I could not leave Kashmir, nor was there any need. On the contrary, I saw that there was work for me here among the people she had loved, and my first aim was to fit myself for that and for the writing I now felt was to be my career in life. After much thought, I bought the little Kedarnath and made it my home, very greatly to the satisfaction of little Kahdra and all the friendly people to whom I owed so much.
Vanna's cabin I made my sleepingroom, and it is the simple truth that the first night I slept in the place that was a Temple of Peace in my thoughts I had a dream of wordless bliss, and starting awake for sheer joy, I saw her face in the night, human and dear, looking upon me with that poignant sweetness which would seem to be the utmost revelation of love and pity. And as I stretched my hands, another face dawned solemnly from the shadow beside her, with grave brows bent on mine — one I had known and seen in the ruins at Bijbehara. Outside, and very near, I could hear the silver weaving of the Flute that in India is the symbol of the call of the Divine. A dream; but it taught me to live.
THE TWILIGHT OF PARLIAMENT
BY A. G. GARDINER
It is a fact of universal admission that the prestige of the British Parliament has not been at so low an ebb in living memory as it is to-day. We should have, I think, to go back to the time when George III, in his pursuit of personal government, packed the House of Commons with his creatures, to parallel the disrepute into which the present Parliament has fallen. The House of Commons has lost its authority over the public mind and its influence upon events. The press has largely ceased to report its proceedings, and the scrappy descriptive summary has taken the place of the full-dress verbatim reports with which we were familiar a few years ago. This is no doubt largely due to the revolution in the press which has replaced the sober seriousness of the past by a tendency to keep the public amused with sensation and stunts. But the fact does reflect the public sense of the decadence of Parliament.
And there is an odd touch of irony in this — that the depreciation affects the popular House much more than the House of Lords. For generations the latter has been a threatened institution, the last hope of impossible causes and the bugbear of the reformer. Its record of stupid opposition to every movement of enlightened and rational change has been the tradition of a century; but it seemed that, with the great Budget fight of 1910 and the passing of the Parliament Act, its power for mischief had been finally controlled. It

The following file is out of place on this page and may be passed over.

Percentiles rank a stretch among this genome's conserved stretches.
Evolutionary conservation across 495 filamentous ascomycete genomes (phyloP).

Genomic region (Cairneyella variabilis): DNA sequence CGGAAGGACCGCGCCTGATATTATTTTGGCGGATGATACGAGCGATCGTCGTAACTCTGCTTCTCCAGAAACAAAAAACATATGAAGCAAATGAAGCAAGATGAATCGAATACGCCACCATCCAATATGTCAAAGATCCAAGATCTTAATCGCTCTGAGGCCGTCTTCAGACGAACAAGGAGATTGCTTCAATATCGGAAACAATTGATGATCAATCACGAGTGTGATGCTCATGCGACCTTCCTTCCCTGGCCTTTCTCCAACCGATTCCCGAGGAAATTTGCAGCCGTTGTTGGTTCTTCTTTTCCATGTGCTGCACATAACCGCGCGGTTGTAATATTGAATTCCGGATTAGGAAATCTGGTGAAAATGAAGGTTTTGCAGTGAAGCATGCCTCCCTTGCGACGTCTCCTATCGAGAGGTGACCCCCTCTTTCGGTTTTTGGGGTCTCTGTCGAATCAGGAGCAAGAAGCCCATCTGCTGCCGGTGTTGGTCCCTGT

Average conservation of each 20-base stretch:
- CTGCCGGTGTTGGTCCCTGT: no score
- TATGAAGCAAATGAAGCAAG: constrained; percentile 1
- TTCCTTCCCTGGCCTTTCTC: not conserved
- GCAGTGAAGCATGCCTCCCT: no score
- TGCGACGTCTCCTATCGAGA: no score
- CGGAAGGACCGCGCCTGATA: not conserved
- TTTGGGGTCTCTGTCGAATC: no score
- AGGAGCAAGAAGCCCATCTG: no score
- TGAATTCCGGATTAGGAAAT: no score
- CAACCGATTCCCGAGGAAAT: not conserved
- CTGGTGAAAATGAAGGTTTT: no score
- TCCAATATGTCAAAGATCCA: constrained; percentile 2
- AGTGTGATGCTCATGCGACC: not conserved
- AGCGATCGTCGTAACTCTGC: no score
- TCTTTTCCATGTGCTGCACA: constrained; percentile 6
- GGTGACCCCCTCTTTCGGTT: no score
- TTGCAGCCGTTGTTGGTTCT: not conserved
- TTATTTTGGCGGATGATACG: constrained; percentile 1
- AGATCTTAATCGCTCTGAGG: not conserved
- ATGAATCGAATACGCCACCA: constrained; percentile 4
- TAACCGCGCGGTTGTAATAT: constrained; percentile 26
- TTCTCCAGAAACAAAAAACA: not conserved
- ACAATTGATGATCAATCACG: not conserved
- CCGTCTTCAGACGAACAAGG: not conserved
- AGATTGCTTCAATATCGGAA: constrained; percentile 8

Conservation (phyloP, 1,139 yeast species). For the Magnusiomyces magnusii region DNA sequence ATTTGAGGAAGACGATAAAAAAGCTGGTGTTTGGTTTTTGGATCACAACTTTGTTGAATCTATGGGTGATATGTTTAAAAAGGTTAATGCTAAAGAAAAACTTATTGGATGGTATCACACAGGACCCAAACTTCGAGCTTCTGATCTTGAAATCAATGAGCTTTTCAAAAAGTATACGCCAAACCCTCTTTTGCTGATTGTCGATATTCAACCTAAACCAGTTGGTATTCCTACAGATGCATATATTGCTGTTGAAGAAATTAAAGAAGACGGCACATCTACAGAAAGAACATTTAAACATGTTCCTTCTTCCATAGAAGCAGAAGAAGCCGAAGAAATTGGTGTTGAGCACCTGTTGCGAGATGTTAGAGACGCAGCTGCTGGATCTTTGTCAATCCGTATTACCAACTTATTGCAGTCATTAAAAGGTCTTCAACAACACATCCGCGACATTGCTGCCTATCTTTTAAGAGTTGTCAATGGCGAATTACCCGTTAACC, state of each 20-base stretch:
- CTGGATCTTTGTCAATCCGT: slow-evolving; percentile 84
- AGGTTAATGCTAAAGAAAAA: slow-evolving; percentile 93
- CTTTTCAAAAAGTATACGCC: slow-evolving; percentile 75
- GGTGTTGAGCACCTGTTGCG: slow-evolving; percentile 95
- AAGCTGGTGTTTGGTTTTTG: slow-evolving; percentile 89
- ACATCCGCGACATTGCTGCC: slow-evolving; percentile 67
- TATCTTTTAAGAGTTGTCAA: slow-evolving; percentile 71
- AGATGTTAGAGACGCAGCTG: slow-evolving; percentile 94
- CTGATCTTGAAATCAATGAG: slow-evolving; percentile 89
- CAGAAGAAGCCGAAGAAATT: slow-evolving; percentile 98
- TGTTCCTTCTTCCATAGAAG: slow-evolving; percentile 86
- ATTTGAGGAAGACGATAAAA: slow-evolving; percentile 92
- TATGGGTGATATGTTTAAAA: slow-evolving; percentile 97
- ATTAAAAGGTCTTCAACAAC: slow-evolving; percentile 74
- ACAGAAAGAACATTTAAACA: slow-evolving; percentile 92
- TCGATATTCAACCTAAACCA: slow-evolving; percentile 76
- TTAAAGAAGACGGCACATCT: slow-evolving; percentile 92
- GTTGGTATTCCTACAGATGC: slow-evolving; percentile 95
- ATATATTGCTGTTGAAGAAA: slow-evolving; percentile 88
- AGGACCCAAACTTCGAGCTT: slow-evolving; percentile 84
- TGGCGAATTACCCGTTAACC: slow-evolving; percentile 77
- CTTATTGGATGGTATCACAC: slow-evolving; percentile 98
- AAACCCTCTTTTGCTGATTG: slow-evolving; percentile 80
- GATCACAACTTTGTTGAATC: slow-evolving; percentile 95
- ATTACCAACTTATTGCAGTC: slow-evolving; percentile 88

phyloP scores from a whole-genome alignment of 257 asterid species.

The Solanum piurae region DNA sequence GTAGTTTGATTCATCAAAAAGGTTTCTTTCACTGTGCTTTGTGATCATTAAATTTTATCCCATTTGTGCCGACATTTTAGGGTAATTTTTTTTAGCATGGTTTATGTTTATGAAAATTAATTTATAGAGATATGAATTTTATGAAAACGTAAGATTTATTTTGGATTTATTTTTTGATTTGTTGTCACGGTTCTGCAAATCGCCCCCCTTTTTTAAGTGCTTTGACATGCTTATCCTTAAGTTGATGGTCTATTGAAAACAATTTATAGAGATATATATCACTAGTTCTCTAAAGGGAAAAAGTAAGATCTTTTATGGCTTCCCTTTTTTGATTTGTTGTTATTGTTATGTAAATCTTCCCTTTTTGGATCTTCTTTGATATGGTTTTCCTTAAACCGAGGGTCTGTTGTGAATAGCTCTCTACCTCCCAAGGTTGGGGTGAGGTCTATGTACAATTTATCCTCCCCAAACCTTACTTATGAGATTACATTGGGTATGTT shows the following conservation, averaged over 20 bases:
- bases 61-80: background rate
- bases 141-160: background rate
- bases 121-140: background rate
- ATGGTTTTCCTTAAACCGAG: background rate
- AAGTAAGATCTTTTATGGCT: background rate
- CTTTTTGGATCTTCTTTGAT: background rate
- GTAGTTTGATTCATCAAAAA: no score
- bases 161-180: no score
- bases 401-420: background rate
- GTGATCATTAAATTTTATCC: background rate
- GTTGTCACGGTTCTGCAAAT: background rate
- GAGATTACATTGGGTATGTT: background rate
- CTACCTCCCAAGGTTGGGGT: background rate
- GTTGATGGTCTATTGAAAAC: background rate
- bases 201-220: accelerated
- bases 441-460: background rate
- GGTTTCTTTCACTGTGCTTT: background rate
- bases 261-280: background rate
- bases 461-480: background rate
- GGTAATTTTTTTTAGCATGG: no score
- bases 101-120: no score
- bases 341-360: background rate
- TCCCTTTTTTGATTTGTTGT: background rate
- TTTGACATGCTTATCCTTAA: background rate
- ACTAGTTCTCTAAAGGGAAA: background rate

was an ogre that had lost its teeth and its claws, and was henceforth harmless. And behold! Just at the moment when the representative House is at last based on the broadest possible franchise, when the suffrage is universal and women have the vote, we are confronted with the spectacle of a House of Commons so negligible as to be almost beneath contempt, and so mute and servile that, by comparison, the hereditary Chamber stands out in contrast as the guardian of public liberties and free institutions. For long years Liberals have been fighting for a thoroughly representative system and for imposing restraint upon the reactionary tendencies of the Upper House. And having accomplished their aim, they find that they have to turn, for the experience-of whatever remnant of enlightened and liberal-minded opinion there remains, from the House of Commons to the House of Lords. There at least an occasional weighty voice is heard in protest against the follies of the government. There at least is some reminiscence of the spirit of independent criticism, which has certainly vanished from a House of Commons that exists simply to register the decrees of a ministry.
If we seek to discover the causes of the decline of the Parliamentary institution, the most general conclusion will be that it is an incident in the convulsion of the war. There can, of course, be no doubt on this point. It is the war that has shaken the pillars of Westminster and left the governance of England more chaotic and indeterminate than it has been for two centuries. But while this is undoubtedly true, it is also true that for some years before the war there had been tendencies at work which had been undermining confidence in Parliamentary government. The transfer of power from the educated middle classes to the mass of the people, while a just and inevitable development of the democratic idea, was productive of results which were not wholly salutary. The appeal ceased to be to an instructed community, which could be reached by argument, and passed to the millions who had neither the taste nor the time for the consideration of affairs, and became interested in them only when passion was aroused.
The development enormously enhanced the power of the demagogue in politics. It made the appeal to reason more difficult and the appeal to violent emotion infinitely more profitable. And the change in the seat of power was accompanied by another change, which intensified the demagogic tendency. The press became aware of the big battalions and set out to exploit them. An enterprising youth named Harmsworth, having discovered, by the success of Answers and similar erudite publications, that what the great public wanted to know was how many acres there were in Yorkshire, how many letters in the Bible, how far the streets of London put end to end would reach across the Atlantic, and so on, determined to apply the spirit of this illuminating gospel to the conduct of the daily press. His triumph was phenomenal. In the course of a few years the whole character of the English press was changed. It passed mainly into the hands of a few great syndicates, with young Mr. Harmsworth, now Viscount Northcliffe, as the head of the new journalistic hier